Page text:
Cleveland civil rights attorney David Malik was arrested at Cleveland Hopkins International Airport for possessing a .22 caliber handgun and a box of ammunition in his carry-on bag. “I participated in a target shooting class recently with a certified CCW instructor and I simply forgot to remove it from my bag,” Malik said. “I used the bag to pack for my trip. It was a stupid mistake.” Malik is a prominent civil rights attorney . . .
and has handled a number of cases involving lawsuits against the Cleveland Police Department (which reportedly has a number of issues involving civil rights violations,) such as the case of Tanisha Anderson and Malissa Williams.
I mention this only because a few organizations have run a story stating that David Malik is an “anti-gun” attorney, the slant being that Mr. Malik has now been hoisted on his own petard. It may very well be that Mr. Malik’s has taken personal political positions against the right to keep and bear arms — it would certainly not be unheard of. And there’s nothing I enjoy morning than waking up in the morning to a fresh, steaming dish of hypocrisy with a sprinkle of schadenfreude.
At the same time, I know a few attorneys who keep both their ACLU and NRA membership cards in the pocket over their hearts. Since this website is called The Truth About Guns, not Stories That Are Too Good To Fact-Check Because They Confirm My Biases About Guns, I spent some quality Google time on the FEC Contributor Query engine as well as Malik’s own website. My search turned up…well, nothing about Malik. I saw no pictures of him grinning and shaking hands with Michael Bloomberg. Nothing alarming other than the cleveland.com article I cited above, the relevant portions of which are quoted below.
Malik spent Saturday night in jail and was released on bond Sunday morning, according to Steve Loomis, president of the Cleveland Police Patrolmen’s Association….
“What’s interesting about David is he is such an anti-gun person,” Loomis said. “He’s such an anti-violence person, and of all the things for him to get arrested for, that really surprises me.”
Although I did not turn up anything related to Mr. Malik, I did manage to find a little something concerning Mr. Loomis.
In a 2008 blog post at Cleveland.com, Mr. Loomis was quoted expressing concern over an Ohio bill that would allow “all legal gun owners to carry their weapon[s] in a car”:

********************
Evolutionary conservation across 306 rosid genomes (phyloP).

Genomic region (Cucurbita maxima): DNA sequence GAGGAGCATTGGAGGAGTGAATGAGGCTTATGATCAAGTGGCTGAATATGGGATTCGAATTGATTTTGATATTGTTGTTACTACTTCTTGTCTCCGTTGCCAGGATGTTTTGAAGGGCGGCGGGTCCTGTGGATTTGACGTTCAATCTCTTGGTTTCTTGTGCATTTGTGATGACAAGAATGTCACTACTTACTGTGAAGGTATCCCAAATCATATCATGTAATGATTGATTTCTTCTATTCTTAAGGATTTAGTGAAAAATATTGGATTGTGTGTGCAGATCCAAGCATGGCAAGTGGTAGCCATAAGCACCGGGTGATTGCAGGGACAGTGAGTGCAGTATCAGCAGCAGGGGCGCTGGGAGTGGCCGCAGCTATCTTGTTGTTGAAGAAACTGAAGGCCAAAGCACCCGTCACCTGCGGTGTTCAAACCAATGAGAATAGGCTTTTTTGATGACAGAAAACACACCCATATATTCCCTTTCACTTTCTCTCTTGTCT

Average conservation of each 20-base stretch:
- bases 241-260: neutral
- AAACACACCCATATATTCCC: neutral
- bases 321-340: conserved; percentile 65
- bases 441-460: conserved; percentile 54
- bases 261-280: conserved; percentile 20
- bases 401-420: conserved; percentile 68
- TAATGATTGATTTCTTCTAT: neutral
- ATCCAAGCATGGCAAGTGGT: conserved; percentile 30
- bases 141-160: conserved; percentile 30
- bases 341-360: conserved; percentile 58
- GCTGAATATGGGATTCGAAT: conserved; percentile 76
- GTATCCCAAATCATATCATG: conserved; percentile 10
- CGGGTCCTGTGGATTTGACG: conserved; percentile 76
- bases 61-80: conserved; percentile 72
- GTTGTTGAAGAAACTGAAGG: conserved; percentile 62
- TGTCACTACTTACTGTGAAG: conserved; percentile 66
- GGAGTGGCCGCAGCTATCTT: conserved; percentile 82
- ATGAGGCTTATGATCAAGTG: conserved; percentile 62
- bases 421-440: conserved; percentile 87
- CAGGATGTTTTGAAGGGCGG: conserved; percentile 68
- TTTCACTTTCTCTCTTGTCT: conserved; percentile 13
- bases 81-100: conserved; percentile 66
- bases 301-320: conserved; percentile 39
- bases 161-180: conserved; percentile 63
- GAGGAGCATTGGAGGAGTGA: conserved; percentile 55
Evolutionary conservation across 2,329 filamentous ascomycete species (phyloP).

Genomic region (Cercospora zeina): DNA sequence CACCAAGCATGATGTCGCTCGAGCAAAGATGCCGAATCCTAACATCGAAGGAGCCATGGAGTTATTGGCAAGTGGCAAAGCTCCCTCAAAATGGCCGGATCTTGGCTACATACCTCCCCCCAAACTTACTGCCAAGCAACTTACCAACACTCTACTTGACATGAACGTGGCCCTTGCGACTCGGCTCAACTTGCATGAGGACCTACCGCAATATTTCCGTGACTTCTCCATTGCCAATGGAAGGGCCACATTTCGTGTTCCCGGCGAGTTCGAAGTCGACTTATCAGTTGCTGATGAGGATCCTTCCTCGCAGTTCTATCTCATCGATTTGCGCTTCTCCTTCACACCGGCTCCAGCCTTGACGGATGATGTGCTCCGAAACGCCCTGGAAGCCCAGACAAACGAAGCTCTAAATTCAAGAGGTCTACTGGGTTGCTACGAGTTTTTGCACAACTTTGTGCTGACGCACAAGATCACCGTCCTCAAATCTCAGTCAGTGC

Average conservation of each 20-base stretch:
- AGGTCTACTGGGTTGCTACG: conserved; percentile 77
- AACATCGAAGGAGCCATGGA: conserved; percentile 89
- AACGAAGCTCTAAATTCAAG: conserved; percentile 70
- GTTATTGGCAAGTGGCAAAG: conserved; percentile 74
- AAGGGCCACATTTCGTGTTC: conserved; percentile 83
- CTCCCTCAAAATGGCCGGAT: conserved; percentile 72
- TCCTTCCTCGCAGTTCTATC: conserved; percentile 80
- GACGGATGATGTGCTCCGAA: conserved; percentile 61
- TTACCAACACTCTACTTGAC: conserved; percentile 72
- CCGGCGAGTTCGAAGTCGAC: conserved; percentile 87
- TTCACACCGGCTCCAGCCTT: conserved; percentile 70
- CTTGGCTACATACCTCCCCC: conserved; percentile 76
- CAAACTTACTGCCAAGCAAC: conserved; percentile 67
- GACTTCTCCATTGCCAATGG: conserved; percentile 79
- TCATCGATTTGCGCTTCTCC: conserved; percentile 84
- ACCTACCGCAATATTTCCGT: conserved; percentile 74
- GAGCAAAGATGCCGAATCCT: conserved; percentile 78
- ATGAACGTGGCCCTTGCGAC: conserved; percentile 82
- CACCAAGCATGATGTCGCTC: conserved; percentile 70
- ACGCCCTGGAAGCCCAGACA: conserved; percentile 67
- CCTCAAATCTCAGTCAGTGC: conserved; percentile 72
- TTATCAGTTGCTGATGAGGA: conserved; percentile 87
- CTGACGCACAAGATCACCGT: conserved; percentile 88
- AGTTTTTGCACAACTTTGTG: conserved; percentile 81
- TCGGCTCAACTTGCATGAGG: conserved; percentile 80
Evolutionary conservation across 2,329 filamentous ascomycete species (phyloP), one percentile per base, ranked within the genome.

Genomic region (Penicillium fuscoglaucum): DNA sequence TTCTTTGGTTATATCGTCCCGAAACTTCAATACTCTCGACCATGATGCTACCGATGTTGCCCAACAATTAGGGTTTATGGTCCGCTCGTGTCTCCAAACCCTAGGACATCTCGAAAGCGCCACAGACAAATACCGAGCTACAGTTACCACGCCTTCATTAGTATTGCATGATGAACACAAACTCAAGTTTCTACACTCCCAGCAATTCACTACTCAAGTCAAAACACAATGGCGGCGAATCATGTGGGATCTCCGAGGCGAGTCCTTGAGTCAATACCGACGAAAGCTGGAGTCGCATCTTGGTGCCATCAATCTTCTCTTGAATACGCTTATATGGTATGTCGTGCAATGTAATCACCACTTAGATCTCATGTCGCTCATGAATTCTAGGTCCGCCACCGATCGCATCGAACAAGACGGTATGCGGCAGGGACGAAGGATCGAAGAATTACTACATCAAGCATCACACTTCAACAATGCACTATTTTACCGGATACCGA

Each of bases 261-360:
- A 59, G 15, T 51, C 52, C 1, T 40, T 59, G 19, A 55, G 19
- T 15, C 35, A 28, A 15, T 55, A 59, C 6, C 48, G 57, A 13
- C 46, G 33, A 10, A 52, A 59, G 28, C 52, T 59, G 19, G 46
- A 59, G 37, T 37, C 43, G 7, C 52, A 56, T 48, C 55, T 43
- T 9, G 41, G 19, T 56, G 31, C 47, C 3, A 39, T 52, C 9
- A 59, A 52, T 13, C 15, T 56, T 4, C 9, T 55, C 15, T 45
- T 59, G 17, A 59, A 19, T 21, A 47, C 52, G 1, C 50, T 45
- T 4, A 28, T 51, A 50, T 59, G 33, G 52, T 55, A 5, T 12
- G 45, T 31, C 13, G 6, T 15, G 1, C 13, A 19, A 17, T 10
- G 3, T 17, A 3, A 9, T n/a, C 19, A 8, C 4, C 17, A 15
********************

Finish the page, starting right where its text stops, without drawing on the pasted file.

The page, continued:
A bill most Ohio law-enforcement groups and county prosecutor groups tried to shoot down easily cleared the Ohio House Wednesday as backers said the aim was to clarify how people can transport guns….
Relaxing the rules on how guns can be carried in cars worries police officers, county sheriffs and Ohio police chief groups, causing them to vehemently oppose the legislation. Only the State Highway Patrol, which takes orders from Strickland, didnt [sic] object.
“It’s going to make it a lot easier for people to carry concealed weapons in their car, and we’re not going to have any legal recourse,” said Steve Loomis, president of the Cleveland Patrolmens Association, who testified against the bill in committee.
He said the new regulations would absolutely make it more dangerous for police officers when they approach stopped cars.
Regardless of Mr. Malik’s politics, memory can be an insubstantial thing at times. The TSA reports that in 2014, 2,212 firearms were discovered at airport security screenings. Perhaps a small portion of those had ill intent, but It’s more likely that the vast majority were simply people who habitually engaged in off-body carry, or may have simply grabbed the wrong bag when running late.
While it may make it a bit easier (as Mr. Loomis contends) for police to have the legal ability to arrest and haul off to jail people who have committed a minor infraction due to forgetfulness, we shoudln’t forget that the highest aim of the law is not to make life easier for police. A request for a comment from Mr. Malik had not been answered at the time that this article was submitted for publication.